A variety of transmission modes can be used with meteor scatter. For ham radio users in Europe the use of high speed Morse was popular. Using Morse transmissions speeds up to 800 words a minute were used. Originally the Morse was pre-prepared and speeded up using tape recorders, the reverse process being used to enable it to be deciphered later. For ham radio operators in North America Single Sideband was widely used.

The widespread availability of computers now means that they can be used to provide much greater levels of flexibility. Not only can they be used for the generation and reception of high speed Morse, but they have also enabled the creation of specialised transmission modes developed especially for meteor scatter operation.

One popular form of transmission for use in ham radio with its associated computer programme is known as WSJT. Developed for ham radio use by K1JT it was written explicitly for amateur radio meteor scatter communication. It only requires the use of a computer sound card, and possibly an interface box to ensure the right levels are presented to each input. This makes it ideal for use within ham radio as little new equipment is needed.

WSJT includes several “sub-modes” that can be used. The first mode, and the one that is most widely used is known as FSK441. It employs multi-frequency shift keying with four tones and a data rate of 441 baud. The system is also self-synchronising, as a result of the character codes used in the protocol and this has the advantage that it does not require an explicit synchronization tone. FSK441 is generally used on the 2 metre and 70 centimetre amateur radio bands.

WSJT in the FSK441 or JT6M modes can utilise very short pings, and this means that communication does not rely on the longer pings normally only found during meteor showers. Accordingly it can be used at any time, i.e. for under-dense and over-dense meteor trails.

Equipment for ham radio meteor scatter

It is possible to use a variety of equipment for amateur radio meteor scatter communications. Understanding the propagation mode and the requirements enables many stations to be used. Fortunately the performance of modern ham radio equipment is much higher than many older items and this means that it meets the requirements for meteor scatter communication much better.

Some of the main requirements are summarised below:

  • Transmitter power:   Often a reasonable level of power is required. In view of the reflections achievable on 50 MHz lower power operation is possible, but in 144 MHz and higher powers of 100 watts (or higher if the licence requirements allow them) are needed at the antenna feedpoint.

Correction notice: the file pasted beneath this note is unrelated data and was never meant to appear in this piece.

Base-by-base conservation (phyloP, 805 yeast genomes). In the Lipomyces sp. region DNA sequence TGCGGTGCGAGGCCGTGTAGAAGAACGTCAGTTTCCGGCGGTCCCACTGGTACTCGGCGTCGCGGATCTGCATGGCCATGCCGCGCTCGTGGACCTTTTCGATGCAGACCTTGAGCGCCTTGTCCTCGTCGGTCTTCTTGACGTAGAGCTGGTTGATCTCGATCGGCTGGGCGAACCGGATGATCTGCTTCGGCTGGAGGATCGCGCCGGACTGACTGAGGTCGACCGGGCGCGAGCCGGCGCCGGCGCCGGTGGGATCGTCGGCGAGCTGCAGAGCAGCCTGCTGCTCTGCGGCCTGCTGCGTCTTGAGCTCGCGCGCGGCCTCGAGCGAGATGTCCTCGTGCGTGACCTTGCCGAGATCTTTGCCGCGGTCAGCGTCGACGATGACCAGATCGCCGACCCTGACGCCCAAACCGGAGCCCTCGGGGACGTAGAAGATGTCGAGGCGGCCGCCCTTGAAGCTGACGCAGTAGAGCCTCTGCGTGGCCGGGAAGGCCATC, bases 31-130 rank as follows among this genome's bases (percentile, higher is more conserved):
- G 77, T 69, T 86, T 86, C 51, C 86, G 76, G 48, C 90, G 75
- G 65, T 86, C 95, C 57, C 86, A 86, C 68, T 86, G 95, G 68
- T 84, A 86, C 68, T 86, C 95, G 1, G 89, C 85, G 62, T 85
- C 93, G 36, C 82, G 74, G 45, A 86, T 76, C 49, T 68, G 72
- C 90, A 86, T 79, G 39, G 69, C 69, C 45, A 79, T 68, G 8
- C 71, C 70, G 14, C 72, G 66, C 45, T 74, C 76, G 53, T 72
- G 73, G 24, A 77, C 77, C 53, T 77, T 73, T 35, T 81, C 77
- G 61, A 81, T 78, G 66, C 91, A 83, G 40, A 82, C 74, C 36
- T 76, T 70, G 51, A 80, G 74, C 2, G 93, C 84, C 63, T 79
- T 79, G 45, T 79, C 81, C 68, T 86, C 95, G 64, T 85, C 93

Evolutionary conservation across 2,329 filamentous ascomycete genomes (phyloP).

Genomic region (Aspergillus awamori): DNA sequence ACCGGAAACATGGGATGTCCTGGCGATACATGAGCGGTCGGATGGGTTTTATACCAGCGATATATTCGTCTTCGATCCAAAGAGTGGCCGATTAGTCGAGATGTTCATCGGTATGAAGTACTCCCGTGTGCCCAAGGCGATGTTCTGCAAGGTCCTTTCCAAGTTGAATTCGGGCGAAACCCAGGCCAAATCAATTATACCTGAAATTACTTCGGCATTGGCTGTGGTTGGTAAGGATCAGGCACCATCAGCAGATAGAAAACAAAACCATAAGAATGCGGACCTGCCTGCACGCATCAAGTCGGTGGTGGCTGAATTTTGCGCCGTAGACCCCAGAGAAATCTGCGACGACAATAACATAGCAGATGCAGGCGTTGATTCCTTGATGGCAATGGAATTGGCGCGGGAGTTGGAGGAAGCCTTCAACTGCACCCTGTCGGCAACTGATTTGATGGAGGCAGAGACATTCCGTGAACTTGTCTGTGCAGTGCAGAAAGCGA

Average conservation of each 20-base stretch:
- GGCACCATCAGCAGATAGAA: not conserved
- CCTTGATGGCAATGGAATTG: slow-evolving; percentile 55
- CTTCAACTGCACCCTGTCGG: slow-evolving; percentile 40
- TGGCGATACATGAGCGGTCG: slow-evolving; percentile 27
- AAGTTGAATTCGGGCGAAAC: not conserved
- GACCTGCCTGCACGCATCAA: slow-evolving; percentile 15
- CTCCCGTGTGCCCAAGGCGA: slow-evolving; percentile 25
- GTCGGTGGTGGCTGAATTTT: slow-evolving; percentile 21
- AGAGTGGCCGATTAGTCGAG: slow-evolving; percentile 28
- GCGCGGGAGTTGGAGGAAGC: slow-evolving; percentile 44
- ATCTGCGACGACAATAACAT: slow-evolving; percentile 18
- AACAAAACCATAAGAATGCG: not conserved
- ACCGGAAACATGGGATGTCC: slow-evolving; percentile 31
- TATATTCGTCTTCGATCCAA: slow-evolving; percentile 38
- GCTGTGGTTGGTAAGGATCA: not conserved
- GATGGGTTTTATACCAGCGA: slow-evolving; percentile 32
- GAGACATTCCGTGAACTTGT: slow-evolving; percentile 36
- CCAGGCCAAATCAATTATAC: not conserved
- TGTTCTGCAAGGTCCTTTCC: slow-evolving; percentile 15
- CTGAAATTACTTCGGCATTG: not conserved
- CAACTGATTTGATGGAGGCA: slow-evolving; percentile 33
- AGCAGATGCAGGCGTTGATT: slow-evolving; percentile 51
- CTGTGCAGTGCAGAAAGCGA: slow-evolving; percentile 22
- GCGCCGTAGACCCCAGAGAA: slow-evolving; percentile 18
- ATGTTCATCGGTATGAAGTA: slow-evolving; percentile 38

• Antenna gain:   Although less gain is needed on 50 MHz (which is fortunate in view of the antenna sizes) on 144 MHz gains of 10 - 15 dB are advisable. Often 13 to 17 element beams are popular at 144 MHz. Although some amateur radio stations have more directional antennas with higher gain, this can reduce the area over which reflections can be seen and used. It is a balance between the number of reflections seen and the gain needed.
  • System noise figure:   The noise figure of the overall system needs to be low. Typically around 2.5 dB. Although a transceiver may have a good noise figure, any losses in the feeder will degrade this by an amount equal to the loss. Low loss coax feeder is essential. Often masthead pre-amplifiers will help this as they will amplify the signal before the loss of the cable and reduce the impact of the losses. Care must be taken to ensure the pre-amplifier gain is not too high otherwise the front end of the transceiver could become overloaded and the performance degraded.
  • Frequency setting:   In the past accurate frequency setting was an issue. A tolerance of ± 500Hz was needed for Morse and ± 200 Hz for SSB. Stability is even more important when using WSJT. Most of today’s modern amateur radio transceivers are able to offer sufficient stability, although beware, the dial readout does not necessarily equate to the actual signal accuracy.
  • Computer:   Most of today’s amateur radio meteor scatter communication is driven by computers. Accordingly a computer with the relevant software and interfaces is necessary to support the modes and operation.

Meteor scatter communications, or as it is sometimes called, meteor burst communications is a particularly interesting mode of radio communications open to ham radio operators, and it can be used to very good effect at VHF. It offers a form of propagation that can be used to provide contacts over distances up to a maximum of around 2000 km, and as such it is unique at these frequencies.